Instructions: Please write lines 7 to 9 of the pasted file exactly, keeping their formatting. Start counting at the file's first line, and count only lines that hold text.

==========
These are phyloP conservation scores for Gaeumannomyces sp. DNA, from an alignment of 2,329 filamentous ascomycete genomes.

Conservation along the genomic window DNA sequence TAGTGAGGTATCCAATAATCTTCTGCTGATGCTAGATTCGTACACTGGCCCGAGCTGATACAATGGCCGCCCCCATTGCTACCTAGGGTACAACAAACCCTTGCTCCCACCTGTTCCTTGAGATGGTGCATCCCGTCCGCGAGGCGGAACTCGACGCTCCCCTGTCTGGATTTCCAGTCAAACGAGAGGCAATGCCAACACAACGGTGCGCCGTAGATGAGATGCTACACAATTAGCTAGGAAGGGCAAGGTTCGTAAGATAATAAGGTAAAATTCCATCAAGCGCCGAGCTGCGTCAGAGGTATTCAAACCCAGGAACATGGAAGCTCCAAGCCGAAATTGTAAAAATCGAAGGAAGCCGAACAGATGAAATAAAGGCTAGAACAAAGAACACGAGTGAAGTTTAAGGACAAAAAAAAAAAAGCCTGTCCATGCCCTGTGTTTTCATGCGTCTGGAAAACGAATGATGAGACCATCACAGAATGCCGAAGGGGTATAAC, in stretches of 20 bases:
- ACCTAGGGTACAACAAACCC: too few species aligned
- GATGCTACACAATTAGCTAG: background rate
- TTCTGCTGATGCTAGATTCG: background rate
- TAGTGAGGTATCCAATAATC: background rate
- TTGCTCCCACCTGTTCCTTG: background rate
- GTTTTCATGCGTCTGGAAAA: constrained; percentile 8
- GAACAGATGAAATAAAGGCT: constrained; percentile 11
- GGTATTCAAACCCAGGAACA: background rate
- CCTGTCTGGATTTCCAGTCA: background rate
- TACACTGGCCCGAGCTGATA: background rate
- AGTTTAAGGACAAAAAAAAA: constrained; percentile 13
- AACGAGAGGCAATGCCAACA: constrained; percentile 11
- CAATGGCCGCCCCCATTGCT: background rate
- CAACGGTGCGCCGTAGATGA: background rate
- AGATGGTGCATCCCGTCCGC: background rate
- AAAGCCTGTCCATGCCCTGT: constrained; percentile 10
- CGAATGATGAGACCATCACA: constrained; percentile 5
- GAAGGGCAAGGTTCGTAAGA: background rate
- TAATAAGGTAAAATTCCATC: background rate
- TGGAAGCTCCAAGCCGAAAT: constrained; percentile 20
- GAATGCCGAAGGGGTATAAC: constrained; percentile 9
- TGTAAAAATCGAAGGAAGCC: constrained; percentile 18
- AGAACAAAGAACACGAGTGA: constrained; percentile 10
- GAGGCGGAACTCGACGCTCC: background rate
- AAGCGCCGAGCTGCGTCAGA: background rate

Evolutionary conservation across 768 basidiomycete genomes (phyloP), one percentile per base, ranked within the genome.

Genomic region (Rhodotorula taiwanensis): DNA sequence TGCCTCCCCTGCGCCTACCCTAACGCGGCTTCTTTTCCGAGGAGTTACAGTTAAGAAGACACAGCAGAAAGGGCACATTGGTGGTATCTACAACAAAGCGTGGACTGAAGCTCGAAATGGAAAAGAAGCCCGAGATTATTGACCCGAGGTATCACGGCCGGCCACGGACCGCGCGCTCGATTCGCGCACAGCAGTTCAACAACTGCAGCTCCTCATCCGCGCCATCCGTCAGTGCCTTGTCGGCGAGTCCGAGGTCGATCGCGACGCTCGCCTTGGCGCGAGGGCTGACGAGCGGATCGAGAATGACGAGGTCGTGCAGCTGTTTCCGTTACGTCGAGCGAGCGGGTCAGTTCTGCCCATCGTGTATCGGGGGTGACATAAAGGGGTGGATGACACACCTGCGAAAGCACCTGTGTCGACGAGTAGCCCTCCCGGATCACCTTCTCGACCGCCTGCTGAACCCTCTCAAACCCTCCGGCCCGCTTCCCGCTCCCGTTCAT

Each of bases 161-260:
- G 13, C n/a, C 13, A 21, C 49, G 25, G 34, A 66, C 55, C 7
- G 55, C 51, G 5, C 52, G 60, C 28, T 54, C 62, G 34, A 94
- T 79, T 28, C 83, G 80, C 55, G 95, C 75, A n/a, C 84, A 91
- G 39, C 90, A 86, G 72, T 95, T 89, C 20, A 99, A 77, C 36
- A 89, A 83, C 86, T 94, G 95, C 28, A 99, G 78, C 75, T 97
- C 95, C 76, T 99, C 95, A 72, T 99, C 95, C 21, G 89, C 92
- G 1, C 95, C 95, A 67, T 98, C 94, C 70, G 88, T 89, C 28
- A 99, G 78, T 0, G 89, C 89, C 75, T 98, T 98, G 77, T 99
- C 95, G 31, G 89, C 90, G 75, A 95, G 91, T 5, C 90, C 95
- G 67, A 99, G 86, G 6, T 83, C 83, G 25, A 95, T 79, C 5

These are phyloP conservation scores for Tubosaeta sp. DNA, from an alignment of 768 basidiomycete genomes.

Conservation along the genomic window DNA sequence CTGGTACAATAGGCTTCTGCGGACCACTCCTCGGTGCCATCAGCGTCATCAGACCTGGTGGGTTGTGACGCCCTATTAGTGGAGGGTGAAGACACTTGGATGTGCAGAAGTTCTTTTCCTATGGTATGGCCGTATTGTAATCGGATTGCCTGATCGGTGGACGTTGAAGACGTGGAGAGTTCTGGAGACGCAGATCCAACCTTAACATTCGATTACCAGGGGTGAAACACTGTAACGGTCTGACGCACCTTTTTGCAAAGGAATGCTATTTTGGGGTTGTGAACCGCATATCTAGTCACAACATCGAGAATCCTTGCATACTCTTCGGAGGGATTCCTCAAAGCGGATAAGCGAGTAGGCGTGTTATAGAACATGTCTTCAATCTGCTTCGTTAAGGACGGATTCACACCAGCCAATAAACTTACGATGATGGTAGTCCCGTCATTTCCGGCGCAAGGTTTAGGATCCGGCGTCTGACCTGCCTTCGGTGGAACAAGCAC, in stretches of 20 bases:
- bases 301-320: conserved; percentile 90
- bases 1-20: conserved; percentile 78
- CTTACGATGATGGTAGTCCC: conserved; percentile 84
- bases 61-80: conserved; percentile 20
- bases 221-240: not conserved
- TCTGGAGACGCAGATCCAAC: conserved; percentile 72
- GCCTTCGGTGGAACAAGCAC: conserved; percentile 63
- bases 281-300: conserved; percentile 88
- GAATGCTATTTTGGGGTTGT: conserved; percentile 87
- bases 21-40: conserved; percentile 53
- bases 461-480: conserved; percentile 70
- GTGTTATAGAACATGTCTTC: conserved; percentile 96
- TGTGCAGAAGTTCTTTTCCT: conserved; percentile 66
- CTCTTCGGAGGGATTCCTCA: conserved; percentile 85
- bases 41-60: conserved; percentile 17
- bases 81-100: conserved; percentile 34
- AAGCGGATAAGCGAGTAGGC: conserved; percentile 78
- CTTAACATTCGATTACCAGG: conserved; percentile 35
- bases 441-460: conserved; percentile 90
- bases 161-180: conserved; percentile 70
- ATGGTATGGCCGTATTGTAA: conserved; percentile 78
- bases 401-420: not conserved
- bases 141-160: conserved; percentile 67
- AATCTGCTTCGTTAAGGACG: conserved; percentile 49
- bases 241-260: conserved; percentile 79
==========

- TTGCTCCCACCTGTTCCTTG: background rate
- GTTTTCATGCGTCTGGAAAA: constrained; percentile 8
- GAACAGATGAAATAAAGGCT: constrained; percentile 11